1. NAME TAGS
Kids can keep track of what they’re growing by crafting cute washi tape flags and jotting down plant names onto them.
YOU WILL NEED
- Rolls of plain washi tape
- Wooden takeaway chopsticks or long kebab sticks
- Cut a piece of washi tape to the length you’d like your flag to be
- Wrap that piece of washi in half around the top of the chopstick or kebab stick
- Trim further if it’s too long and cut a small triangle out of the centre to make a flag shape
- Write down the name of the herb or plant and stick the chopstick into the soil so that the flag sits above the top leaves
TIPS - If your child can’t yet read, come up with a colour code together that will help identify the different plants: orange for rosemary, pink for mint, yellow for tomatoes, green for lettuce and so on. Vary the shapes of the flags for interest.
2. HAIR RAISING
Let kids decorate their own plastic pots with cute faces and then fill them with succulents and indoor plants to resemble funky hairstyles.
YOU WILL NEED
- Plain white plastic pots
- Succulents or indoor plants
- Permanent markers
- Give the kids their own pots and let them have free reign in drawing faces with permanent marker
- Help them fill the pots with soil and their chosen plants
- Leave the potty personalities indoors or on the balcony in a good spot and let them take care of the watering (and cutting back if necessary)
TIPS - Avoid succulents with small thorns that can stick in little hands. Herbs such as chives, parsley, rosemary, thyme and basil also make for funny-looking hairdos and can be left on the kitchen windowsill for regular trimming to use in cooking or munching. Older children can use ceramic markers on terracotta pots to design pretty patterns or more elaborate drawings.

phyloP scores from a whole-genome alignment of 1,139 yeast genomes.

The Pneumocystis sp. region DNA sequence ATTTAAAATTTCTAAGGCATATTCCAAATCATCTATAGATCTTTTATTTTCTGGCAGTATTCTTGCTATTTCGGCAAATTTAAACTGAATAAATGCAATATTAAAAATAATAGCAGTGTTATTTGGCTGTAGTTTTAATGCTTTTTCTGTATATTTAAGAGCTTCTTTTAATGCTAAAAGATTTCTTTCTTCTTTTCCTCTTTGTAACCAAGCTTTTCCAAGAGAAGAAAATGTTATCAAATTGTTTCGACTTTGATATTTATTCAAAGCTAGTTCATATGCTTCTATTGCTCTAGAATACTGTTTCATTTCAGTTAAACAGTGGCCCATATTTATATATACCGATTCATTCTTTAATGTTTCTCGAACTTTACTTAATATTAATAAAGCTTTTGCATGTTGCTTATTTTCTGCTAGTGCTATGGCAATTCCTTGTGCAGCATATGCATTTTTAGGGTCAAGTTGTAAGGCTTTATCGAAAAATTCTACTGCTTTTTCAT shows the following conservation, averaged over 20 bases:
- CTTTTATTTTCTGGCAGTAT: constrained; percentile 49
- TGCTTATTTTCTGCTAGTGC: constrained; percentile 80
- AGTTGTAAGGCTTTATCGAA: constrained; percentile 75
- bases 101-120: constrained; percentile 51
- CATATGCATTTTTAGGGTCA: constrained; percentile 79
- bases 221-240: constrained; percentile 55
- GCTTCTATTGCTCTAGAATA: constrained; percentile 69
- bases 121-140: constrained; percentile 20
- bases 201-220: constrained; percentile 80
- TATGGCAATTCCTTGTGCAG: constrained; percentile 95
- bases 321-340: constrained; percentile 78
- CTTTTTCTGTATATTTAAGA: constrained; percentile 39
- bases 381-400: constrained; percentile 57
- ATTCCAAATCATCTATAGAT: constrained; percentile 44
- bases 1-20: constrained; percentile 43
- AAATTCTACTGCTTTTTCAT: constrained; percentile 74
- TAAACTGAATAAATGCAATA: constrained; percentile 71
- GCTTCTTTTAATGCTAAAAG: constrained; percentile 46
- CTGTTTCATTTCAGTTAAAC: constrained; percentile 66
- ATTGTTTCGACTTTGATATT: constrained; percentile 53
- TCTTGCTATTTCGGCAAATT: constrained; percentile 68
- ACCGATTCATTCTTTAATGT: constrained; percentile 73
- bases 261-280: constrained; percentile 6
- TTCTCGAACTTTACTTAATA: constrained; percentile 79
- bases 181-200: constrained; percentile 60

3. GROWTH SPURTS
Let children observe the magic of how a cutting grows its roots – a quick way to propagate plants for free and a valuable lesson in caring for appreciating just how awesome nature really is.
YOU WILL NEED
- A sterilised medium-sized glass bottle
- Cuttings from healthy plants that will root easily without nursery-bought rooting hormones. Try species such as African violet, geranium, mint, wandering Jew, impatiens and philodendron.
- Help your kids cut a 10-15cm section of stem from a healthy-looking plant by making a clean, angled snip above a leaf node
- Let them remove leaves from the bottom 1/3 or half of the cutting so you are left with a bare stalk and a few leaves on the top section
- Put the cutting in the bottle of water, submerging only the leafless stem
- Place the bottle in a place that gets partial sunlight and that is neither too hot or cold
- Once the roots are several inches long the cutting is ready to transplant into soil
TIPS - Keep the water topped up and replace once a week or sooner if it becomes cloudy. Let the kids feel like mini scientists by displaying their cuttings in test tube vases or beakers. Upcycled chutney, ketchup and glass soda bottles filled with cuttings, displayed en masse from a metal frame, will create an eye-catching decorative element. >>